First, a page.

If at least part of the defense theme relies upon coaching then just about everything DYFS did will be relevant. They are often intertwined with law enforcement and it must be argued that the defense cannot just have access to half the case. The child’s credibility can only be fully tested once all of the information from all sources is considered. What other ways can the defense possibly get access to DYFS case worker interviews, therapist’s notes and reports, psychological evaluations of the victim, etc? If the defendant in the criminal trial is also a defendant in the DYFS case then it must be shown that there is simply no harm in disclosure to a defendant who has already seen the records in the first place. The only one that is in the dark is you the defense attorney.
The other problem with Cusick is that it seems to focus more on admissibility than discovery. Of course, the discovery rules and the case law interpreting same indicates that there is not only a big difference but non-admissable discovery may lead to admissible discovery. Thus, this needs to be hammered home as well. A protective order can be entered to make sure that other than the defense attorney, no one else has access to these records. Thus, what is the real harm here? A number of attorneys in the DYFS case already have access to these records, what harm will one more do? Once the records are released to the defense attorney, the fight over their admissibility can be properly waged.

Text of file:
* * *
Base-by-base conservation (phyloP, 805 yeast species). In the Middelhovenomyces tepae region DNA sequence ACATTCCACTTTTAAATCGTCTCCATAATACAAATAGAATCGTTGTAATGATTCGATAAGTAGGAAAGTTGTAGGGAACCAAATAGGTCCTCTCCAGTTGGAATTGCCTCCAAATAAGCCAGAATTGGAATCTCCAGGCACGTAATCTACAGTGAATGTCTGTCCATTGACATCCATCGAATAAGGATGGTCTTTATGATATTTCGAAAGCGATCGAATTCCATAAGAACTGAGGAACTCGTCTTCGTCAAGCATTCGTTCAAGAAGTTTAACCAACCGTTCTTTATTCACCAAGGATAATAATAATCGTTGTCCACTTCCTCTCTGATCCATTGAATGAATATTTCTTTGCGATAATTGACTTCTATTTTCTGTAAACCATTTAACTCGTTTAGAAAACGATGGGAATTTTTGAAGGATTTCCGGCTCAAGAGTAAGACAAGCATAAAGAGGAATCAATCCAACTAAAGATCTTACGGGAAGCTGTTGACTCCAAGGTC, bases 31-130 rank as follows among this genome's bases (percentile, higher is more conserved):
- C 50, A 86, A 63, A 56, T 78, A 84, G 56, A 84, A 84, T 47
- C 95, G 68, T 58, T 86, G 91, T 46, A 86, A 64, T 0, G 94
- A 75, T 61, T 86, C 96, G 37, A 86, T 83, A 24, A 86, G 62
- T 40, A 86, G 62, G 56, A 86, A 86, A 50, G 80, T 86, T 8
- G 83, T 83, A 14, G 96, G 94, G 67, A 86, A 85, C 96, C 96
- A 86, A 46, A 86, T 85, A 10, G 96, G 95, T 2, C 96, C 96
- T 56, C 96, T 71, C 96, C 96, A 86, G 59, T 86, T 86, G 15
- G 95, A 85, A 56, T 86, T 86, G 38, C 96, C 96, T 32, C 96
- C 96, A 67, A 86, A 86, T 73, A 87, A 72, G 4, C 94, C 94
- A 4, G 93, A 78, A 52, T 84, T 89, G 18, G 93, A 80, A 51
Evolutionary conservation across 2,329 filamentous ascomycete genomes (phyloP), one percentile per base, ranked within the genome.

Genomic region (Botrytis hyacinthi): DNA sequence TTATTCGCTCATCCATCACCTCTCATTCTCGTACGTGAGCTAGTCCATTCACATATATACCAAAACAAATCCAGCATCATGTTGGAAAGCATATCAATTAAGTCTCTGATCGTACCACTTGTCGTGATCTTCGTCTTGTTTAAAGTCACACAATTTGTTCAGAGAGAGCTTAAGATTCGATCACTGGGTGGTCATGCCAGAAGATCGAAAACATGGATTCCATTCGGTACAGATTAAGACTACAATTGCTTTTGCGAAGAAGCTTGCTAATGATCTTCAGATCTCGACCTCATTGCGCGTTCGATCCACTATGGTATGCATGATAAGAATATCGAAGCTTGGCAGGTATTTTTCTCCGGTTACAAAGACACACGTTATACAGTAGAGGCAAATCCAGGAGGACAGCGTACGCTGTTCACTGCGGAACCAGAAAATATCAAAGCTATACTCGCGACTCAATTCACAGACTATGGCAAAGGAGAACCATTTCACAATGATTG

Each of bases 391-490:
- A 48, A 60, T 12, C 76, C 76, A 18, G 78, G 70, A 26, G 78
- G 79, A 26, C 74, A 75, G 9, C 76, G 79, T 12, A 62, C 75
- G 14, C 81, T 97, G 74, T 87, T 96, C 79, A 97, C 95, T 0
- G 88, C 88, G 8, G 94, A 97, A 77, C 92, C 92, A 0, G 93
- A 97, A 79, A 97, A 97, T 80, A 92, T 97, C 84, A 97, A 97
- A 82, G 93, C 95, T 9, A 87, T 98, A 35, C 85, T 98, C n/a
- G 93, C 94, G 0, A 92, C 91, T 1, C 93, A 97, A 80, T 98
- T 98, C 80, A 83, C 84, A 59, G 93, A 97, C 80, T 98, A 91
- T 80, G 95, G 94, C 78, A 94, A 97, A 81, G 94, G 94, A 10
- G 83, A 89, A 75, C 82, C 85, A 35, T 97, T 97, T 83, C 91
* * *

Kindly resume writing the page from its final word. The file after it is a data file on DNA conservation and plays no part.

This same motion made in family court matters seems to be much more liberally granted. Of course, that is likely due to the fact that courts rely upon DYFS reports to make decisions as to custody and parenting time whereas the finder of fact in a criminal case, (the jury) will not be relying upon them.
One possible way to attack the credibility of a child victim, especially an older one, is to gain access to school records. However, this presents a number of issues as the State does not have access to the records either. Thus, when filing a motion, the school board must be served in addition to the State. Especially these days, school records include records from many different sources including counslors and/or psychologists which thus involves a number of different issues. However, like any records that are sensitive in nature, the best way for a court to balance everyone’s interests is to have an in camera review of the records.